Neal Francis, by Liina Raud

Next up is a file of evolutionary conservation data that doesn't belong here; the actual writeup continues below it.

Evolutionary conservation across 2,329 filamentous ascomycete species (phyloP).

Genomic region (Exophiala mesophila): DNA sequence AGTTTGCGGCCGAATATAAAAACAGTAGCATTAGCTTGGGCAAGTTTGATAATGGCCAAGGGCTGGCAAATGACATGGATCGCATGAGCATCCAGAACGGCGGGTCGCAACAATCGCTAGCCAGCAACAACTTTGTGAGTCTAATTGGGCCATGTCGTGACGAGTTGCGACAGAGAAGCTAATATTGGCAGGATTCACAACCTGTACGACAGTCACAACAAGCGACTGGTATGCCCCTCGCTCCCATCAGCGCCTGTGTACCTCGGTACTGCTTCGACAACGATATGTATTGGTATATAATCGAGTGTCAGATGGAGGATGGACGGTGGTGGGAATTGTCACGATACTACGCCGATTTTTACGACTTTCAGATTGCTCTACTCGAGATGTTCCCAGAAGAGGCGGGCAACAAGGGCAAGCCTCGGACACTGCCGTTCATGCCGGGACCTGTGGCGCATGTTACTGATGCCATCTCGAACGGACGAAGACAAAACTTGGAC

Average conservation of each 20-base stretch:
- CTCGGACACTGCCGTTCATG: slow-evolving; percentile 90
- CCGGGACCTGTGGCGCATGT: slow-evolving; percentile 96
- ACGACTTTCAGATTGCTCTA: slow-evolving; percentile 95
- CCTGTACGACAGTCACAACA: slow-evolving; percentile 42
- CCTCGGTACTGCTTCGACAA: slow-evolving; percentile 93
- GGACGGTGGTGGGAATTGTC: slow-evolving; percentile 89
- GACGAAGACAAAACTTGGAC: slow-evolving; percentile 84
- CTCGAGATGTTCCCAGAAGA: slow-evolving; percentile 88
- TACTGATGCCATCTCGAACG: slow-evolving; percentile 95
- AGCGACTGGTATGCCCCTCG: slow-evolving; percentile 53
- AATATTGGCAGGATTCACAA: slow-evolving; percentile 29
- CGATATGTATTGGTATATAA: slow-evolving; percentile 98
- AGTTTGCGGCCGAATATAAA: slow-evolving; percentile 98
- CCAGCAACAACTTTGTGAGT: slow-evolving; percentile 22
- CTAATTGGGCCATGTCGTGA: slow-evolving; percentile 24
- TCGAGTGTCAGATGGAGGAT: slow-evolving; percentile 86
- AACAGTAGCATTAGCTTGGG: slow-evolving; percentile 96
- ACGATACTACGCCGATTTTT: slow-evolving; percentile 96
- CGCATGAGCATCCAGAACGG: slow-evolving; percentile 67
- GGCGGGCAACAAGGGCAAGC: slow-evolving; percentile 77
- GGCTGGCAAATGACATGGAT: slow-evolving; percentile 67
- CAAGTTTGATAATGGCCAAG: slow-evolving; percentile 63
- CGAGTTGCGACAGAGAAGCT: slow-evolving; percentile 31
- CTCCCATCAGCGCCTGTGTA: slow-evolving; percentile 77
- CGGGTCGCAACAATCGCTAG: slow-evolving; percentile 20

The album was essentially written and recorded during Francis’ time living at St. Peter’s UCC. Francis studied the piano from a young age, and offered his music services for the congregation in exchange for housing in what were normally quarters reserved for the pastor. What unfolded during his time at the church was a blessing to the creative process. Because while the pandemic kept most musicians from the stage, Francis now had an outlet. “It was such a huge gift, not only to be provided with a roof over my head— but especially when the pandemic hit, the bottom dropped out from the industry. My sole means of making money besides church gigs was gone. So it was so, so huge to have that sort of leg up and also have that provided for me,” he confides. He now lives in the security of an apartment, prepping for shows on the road, but has grown from his time living in a church, concentrated to music. “What I mainly got out of the sanctuary space was the ability to practice on all the instruments throughout the building. There were many pianos, and there was a pipe organ. I tried to approach learning that in a disciplined way, which was great because it all sort of worked to make me a much better musician.”